Sydney Visit Arrival
Our Sydney Visit began with an 8 hour flight from Hong Kong. Hong Kong time was 8 hours different from the west coast of the US, but we gave back 3 hours of this in Sydney. Sydney is surprisingly that much farther east of Hong Kong. The flight went over the Philippines, Indonesia and Darwin, Australia.
Sydney Airport Taxi vs Train
As we approached Sydney, the smoke started to build from the Australia Wild Fires. Large wild fires were visible below us through the smoke. At the airport, the smell of smoke was strong in the air. Taxis were on strike when we arrived. Strangers approached us offering rides in their cars for $85 Australian dollars. The train at $34 AUD for two people was a much better alternative. The train took us directly to Circular Quay. From there it was a short uphill walk to our hotel at Rendezvous the Rocks.
Rendezvous the Rocks
Rendezvous the Rocks didn’t live up to expectation, although we met several guests who swear by it. Rooms were dated. Couches and carpets were worn. The view of the Harbour Bridge and the Opera House were lovely, but every morning a large cruise ship docked, which blocked the view until sunset. Still the hotel has a super location, just a couple blocks from Circular Quay, the ferry docks and the train station. Everything is within easy walking distance.
Sydney Visit – Bondi Beach
Our first day in Sydney, we were up early. The 333 bus took us from Circular Quay all the way to Bondi Beach. The bus accepts chip credit cards or Opal cards, but not cash. We chose to tap on and off with credit card, which is slightly more expensive that an Opal Card. The downside of the Opal Card is you can’t get a refund for any balance remaining when you leave town.
Bondi Beach to Bronte Beach
At Bondi Beach, the strolled the waterfront pathway to Bronte Beach. The views of the beach, the rocks, wild birds and surfers were great. Then we turned around and took the same path back to Bondi Beach. The bus stops both ways at the beginning of this trail, so we tapped back on the 333 bus and returned to Circular Quay.
Royal Botanic Gardens, Hyde Park
In the afternoon, the trees in the Royal Botanic Gardens provided relief from the 30C heat. After visiting McQuarries Chair and admiring views of Sydney Harbour, we walked south to the Domain. The Domain is another large public park area adjoining the Botanical Gardens. Next we walked to Hyde Park, which includes St Mary’s Cathedral, the Archibald Fountain and the Anzac Memorial.
Two blocks west of Hyde Park brings you to the Sydney Town Hall, St Andrew’s Cathedral and the Queen Victoria Building mall. The Queen Victoria Building is beautiful and includes a large statue of Queen Victoria in front of the mall. Our afternoon walked concluded with a tap on tap off of the #333 bus back to Circular Quay.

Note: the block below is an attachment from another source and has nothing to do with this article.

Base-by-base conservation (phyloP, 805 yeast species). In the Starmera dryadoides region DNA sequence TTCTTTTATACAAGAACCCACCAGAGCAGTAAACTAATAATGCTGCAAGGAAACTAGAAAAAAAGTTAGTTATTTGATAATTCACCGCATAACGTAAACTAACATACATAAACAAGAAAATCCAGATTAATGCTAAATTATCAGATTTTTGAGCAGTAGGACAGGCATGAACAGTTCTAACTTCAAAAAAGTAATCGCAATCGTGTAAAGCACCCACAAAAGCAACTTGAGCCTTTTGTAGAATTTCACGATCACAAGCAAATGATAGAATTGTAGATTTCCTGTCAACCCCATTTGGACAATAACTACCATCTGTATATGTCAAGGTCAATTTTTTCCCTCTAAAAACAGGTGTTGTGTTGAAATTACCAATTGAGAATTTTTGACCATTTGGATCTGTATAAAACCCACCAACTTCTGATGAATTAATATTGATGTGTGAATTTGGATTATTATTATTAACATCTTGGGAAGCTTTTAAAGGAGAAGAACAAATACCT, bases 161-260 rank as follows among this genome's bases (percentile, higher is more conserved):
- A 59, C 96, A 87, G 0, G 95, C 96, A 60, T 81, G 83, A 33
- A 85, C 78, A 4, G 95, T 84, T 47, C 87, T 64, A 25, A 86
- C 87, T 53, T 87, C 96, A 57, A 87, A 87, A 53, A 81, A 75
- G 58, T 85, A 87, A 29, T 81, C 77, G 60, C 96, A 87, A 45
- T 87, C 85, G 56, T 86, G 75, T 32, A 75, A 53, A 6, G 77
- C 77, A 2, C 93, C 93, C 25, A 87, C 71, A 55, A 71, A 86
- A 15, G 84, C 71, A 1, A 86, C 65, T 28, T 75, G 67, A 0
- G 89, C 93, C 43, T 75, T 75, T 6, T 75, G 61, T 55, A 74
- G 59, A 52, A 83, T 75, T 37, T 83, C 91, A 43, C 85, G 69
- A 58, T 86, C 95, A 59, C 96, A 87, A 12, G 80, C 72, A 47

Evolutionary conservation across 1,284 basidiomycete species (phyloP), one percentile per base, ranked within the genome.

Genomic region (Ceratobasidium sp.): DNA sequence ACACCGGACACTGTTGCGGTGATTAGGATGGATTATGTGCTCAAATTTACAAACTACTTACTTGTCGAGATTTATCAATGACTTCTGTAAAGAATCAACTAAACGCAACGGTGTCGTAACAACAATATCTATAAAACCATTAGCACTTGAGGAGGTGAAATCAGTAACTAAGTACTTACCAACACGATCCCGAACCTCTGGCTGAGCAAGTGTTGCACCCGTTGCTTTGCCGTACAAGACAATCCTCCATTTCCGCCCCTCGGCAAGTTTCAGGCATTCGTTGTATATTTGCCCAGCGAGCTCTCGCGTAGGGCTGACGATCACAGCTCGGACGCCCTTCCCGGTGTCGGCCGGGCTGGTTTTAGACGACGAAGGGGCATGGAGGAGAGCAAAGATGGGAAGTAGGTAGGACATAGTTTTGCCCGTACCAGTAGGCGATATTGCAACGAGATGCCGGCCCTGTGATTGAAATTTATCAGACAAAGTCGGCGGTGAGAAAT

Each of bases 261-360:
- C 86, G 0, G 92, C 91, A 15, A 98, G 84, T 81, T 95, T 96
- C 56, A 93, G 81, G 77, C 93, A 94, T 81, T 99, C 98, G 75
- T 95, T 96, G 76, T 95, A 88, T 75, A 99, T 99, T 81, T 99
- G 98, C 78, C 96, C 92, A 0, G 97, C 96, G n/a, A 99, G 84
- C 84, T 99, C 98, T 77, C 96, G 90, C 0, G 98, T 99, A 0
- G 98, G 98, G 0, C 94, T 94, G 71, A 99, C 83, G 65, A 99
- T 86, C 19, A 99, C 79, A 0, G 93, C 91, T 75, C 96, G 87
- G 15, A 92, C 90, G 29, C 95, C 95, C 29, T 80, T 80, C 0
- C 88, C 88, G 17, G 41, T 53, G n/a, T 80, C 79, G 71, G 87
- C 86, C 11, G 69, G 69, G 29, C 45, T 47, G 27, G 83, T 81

Sydney Visit – Circular Quay
At Circular Quay we discovered the many restaurants inside the Gateway. The pulled chicken bowl at Oporto was a big hit, which led to a repeat visits throughout our stay. That evening we walked out to the Opera House. The Opera House is very busy in the evening with its own pub and restaurants. The views back to the Harbour Bridge and the city are magnificent.
Manly Fast Ferry
On our second morning we took the short walk to the harbor to catch the Manly Fast Ferry. The Manly Fast Ferry was jammed with people commuting to downtown, but the ferry was basically empty for those of us heading to Manly instead. In Manly we walked the few blocks of the main strip from the harbor to Manly Beach on the opposite side of the island. Then we took the short stroll to Shelly Beach. The atmosphere was laid back compared to the hustle and bustle of Sydney.
Manly was a special spot for us to visit, because our daughter had worked there while traveling Australia years earlier. We took pictures of the ice cream shop where she spent the hot summer days serving ice cream and fighting off marauding sea gulls. Strange to think a place so far away from home had a history for our family.
On our last morning in Sydney Visit we walked up hill from our hotel in the Rocks to the Observatory. The walk climbs almost to the height of the cars crossing the Harbour Bridge, but ducks underneath instead. From there we walked down to Darling Harbour. The Darling Harbour area was very busy with people arriving to work. One of the coffee shops in a covered square had more than 30 people lined up to buy coffee before work. Along the waterfront promenade we were suddenly almost all alone.
The Darling Harbour waterfront is home to evening restaurants, the Sydney Aquarium and the Maritime Museum. Originally we planned to take the ferry from Bangaroo back to Circular Quay, but we just missed it by a few minutes. So we ended up walking all the way to Dawes Point and back to Circular Quay along the waterfront. Construction in Darling Harbour will soon be completed to make the walk a completely waterfront stroll.
White Bay Cruise Terminal
After our Darling Harbour walk, it was time to catch our cruise on the Oceania Regatta. Unfortunately the Regatta is a small ship, so it docks at White Bay Cruise Terminal instead of Circular Quay. The White Bay Cruise Terminal isn’t easily accessible by ferry, bus or rail. Redy2Go saved the day with their online shuttle booking. The Redy2Go van picked us up at our hotel. After a couple stops along the way, we boarded the Oceania Regatta for our cruise. First stop – Brisbane.